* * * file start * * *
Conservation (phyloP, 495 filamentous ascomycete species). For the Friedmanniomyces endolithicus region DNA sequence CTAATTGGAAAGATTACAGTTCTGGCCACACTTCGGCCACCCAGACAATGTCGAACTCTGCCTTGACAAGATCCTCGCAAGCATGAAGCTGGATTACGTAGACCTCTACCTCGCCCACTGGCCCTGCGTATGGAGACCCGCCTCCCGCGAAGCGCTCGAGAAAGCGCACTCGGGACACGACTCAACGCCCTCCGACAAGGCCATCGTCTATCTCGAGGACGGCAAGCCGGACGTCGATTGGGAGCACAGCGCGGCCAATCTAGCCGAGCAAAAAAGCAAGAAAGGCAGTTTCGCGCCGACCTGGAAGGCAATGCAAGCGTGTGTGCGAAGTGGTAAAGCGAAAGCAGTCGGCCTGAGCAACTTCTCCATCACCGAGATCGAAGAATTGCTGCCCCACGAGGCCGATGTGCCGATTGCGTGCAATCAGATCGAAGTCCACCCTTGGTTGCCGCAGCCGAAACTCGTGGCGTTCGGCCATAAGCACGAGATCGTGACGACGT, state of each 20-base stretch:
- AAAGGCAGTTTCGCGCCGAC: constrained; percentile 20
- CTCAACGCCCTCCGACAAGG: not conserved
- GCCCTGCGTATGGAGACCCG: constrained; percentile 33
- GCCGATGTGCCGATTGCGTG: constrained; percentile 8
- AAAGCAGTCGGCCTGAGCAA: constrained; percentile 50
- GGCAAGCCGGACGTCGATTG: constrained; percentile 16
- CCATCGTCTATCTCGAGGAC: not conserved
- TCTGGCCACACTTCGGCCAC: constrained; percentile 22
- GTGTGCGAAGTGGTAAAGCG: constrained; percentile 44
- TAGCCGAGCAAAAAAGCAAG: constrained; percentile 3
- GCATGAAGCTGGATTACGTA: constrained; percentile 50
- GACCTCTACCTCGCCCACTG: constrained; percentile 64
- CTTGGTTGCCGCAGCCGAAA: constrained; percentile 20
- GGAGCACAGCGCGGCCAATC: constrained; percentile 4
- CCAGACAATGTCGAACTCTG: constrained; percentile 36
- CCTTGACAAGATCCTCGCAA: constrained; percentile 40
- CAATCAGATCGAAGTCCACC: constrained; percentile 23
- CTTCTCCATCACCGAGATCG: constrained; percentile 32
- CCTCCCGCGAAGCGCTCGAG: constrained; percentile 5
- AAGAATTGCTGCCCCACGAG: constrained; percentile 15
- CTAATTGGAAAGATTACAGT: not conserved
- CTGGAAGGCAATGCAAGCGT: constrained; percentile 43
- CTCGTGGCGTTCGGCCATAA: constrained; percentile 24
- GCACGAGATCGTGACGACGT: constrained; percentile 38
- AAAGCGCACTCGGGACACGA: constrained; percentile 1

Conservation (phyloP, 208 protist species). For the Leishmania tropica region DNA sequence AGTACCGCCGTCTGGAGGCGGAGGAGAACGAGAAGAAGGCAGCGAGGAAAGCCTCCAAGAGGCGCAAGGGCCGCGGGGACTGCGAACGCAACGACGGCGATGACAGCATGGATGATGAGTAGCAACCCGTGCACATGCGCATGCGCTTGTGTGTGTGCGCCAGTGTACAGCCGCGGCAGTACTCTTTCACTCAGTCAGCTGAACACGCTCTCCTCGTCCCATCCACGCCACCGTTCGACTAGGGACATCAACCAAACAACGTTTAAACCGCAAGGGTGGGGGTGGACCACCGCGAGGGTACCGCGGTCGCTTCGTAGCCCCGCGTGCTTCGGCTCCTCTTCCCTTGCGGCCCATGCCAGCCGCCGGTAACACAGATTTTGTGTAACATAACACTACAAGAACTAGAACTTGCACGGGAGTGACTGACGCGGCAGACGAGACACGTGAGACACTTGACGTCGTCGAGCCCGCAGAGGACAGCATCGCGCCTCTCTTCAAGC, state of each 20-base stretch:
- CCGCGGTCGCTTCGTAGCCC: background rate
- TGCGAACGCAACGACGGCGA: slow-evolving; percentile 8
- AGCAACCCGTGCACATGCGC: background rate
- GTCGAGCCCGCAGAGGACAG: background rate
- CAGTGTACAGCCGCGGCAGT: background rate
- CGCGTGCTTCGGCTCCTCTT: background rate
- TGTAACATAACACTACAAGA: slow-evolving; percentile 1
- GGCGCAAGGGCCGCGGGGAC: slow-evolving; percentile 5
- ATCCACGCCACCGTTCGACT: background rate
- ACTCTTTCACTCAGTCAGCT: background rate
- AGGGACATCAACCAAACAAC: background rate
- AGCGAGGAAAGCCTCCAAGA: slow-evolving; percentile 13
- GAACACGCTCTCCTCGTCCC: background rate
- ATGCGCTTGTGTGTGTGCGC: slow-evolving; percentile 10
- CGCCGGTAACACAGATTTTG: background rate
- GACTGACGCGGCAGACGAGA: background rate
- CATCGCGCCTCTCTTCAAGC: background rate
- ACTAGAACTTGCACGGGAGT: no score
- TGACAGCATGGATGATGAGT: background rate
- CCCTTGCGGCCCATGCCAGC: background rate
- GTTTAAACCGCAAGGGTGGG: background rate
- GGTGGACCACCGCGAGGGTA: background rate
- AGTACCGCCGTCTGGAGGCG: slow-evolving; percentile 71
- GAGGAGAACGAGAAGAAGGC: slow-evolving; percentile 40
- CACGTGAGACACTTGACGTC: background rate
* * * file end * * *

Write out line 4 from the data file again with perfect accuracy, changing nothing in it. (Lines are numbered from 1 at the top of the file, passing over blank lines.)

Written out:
- GCCCTGCGTATGGAGACCCG: constrained; percentile 33